"Form [ever] follows function" was first coined by American architect Louis Sullivan in 1896. At that time buildings had been designed in the rigid classical Beaux-Arts tradition which rehashed historical styles. Beaux-Art buildings had been modeled after ancient Greek or Roman temples lavishly adorned with elaborate sculptural detailing and built primarily of stone and masonry construction.
The use of steel as the primary building structure freed architects and engineers from the limits of stone and masonry construction. The new possibilities of building size, shape and height gave rise to creation of the "skyscraper".
This freedom did not lead to a prescriptive manual of functional form. If strictly interpreted, “form follows function”, would imply that all skyscrapers should be identical because their function (a tall office building) is the same. This would be true for each building type. One solution did not then (and does not now) fit all needs. Architecture began to explore space, materiality, color, light, ideas, and form.
Architecture, as well as product design and technology, has continued to evolve since early Modernism. Today, the appearance of most digital products, such as the iPod, bears no relation to what they do. This is also true of architecture. There are many factors which can affect a building’s form.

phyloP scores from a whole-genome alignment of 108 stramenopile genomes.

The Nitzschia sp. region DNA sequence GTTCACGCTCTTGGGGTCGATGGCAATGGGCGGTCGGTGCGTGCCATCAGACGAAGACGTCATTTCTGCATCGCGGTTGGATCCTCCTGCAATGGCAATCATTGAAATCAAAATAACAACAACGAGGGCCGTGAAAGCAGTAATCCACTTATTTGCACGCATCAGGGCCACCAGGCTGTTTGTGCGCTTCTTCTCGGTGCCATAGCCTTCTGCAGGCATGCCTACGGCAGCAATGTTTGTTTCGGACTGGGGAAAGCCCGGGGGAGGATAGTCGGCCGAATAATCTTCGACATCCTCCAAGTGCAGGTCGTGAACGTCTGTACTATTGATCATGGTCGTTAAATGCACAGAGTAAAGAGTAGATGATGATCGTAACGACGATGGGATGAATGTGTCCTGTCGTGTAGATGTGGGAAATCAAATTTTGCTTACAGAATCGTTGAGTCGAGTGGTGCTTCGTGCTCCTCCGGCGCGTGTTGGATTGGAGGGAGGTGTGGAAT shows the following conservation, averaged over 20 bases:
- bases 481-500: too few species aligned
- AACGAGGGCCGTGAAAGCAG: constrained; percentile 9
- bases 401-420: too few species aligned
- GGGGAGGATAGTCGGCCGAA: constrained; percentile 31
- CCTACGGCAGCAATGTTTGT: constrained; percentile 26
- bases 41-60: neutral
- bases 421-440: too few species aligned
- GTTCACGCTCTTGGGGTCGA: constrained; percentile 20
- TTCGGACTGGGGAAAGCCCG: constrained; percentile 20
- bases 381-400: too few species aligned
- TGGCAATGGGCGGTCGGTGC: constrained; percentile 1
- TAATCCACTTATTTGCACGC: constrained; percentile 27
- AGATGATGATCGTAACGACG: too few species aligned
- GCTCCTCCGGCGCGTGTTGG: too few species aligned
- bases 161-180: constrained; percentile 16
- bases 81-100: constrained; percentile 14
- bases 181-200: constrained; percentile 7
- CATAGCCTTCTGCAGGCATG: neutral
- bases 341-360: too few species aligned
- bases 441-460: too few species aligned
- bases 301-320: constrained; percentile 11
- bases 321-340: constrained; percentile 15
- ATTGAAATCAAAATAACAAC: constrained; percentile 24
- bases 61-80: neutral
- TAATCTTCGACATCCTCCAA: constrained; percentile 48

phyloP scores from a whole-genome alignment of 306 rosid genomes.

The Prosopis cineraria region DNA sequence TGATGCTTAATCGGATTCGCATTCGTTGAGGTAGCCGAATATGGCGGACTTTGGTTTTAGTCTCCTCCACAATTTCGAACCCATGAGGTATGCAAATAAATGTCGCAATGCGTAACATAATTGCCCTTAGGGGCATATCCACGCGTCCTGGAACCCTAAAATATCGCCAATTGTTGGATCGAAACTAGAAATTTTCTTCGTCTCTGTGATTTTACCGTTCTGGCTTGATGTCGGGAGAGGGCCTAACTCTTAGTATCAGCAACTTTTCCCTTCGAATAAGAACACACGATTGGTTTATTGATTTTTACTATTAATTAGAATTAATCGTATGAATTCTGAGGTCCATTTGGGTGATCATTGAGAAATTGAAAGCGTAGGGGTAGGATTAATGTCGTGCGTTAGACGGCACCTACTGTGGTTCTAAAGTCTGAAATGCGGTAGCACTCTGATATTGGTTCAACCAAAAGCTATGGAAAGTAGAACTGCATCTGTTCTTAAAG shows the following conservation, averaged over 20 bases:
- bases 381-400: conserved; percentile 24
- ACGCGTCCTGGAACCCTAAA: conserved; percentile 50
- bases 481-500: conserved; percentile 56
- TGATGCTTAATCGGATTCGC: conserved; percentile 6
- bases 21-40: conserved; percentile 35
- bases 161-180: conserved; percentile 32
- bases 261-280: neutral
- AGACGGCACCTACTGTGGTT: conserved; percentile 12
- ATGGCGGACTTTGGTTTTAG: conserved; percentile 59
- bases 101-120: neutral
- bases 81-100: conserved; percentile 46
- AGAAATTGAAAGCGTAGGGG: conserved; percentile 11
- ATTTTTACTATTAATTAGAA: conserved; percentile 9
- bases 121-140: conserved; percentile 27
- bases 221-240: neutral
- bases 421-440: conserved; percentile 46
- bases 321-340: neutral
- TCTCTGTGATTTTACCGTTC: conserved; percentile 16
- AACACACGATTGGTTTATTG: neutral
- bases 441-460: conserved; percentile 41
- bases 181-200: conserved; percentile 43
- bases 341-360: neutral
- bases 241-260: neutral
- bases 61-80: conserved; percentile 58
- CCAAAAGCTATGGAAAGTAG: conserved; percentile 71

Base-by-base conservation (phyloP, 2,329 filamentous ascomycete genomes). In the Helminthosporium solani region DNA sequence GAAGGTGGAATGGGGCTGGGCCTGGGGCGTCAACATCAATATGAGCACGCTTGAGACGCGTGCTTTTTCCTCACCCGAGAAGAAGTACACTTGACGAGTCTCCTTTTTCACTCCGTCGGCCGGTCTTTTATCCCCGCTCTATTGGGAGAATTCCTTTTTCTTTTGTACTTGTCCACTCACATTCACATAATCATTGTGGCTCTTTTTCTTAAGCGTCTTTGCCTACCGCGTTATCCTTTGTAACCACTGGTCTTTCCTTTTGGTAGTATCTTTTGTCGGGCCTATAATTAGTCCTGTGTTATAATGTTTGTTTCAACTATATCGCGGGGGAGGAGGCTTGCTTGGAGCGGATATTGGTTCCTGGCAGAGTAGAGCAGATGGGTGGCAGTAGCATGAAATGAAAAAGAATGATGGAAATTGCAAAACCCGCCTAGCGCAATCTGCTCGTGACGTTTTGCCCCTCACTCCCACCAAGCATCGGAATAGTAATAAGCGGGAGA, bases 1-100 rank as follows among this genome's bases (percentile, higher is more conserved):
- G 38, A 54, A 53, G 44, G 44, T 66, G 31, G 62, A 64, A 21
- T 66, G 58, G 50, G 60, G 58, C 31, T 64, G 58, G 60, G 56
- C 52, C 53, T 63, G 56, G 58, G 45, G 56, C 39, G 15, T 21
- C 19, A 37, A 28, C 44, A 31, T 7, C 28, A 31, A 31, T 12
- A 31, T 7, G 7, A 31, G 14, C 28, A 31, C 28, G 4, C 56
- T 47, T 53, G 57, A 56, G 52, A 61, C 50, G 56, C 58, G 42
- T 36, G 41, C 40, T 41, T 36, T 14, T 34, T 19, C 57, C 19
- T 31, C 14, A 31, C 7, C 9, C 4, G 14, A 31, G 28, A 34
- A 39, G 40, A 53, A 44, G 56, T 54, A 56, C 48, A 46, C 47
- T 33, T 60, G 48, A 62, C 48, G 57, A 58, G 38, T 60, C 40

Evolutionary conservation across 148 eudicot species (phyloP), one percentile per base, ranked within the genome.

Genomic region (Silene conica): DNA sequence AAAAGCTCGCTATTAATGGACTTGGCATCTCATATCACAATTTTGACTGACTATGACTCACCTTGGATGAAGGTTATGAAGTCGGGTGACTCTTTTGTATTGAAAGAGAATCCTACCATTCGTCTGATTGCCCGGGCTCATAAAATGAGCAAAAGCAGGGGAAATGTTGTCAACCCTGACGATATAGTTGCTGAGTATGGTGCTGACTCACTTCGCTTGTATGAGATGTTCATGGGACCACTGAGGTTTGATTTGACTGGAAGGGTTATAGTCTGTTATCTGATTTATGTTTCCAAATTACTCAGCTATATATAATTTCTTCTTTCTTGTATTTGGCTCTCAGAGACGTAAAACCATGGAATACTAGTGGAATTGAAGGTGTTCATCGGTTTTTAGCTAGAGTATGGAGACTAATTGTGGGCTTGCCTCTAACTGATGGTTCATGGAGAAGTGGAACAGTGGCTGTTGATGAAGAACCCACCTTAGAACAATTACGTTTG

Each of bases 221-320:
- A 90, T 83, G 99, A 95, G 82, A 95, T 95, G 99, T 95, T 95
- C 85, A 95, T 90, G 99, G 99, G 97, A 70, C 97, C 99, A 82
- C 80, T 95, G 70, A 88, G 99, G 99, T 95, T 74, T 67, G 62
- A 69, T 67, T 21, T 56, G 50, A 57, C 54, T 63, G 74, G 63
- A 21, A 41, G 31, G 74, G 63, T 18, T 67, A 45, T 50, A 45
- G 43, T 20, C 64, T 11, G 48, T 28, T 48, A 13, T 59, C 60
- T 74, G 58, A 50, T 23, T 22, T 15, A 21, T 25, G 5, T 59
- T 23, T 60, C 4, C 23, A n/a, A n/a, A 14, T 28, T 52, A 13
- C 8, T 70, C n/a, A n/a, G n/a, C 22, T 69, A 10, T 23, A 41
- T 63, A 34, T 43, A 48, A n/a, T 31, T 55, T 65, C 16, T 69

It's form was not driven by its function. The building's ship-like massing and fish-like skin relate to the city’s port heritage and river front location. The random curve forms were designed to catch and reflect the natural light, and the building is organized around a flower shaped atrium capturing views of the landscape.
The primary function of any creative work can be an idea, a movement, an emotion. The form of that work can have multitude of influences. The form of building or space does not have to be the sum of its programatic functions. The functional aspects of a building can be subordinate to its form. Form no longer follows function. Function fits Form.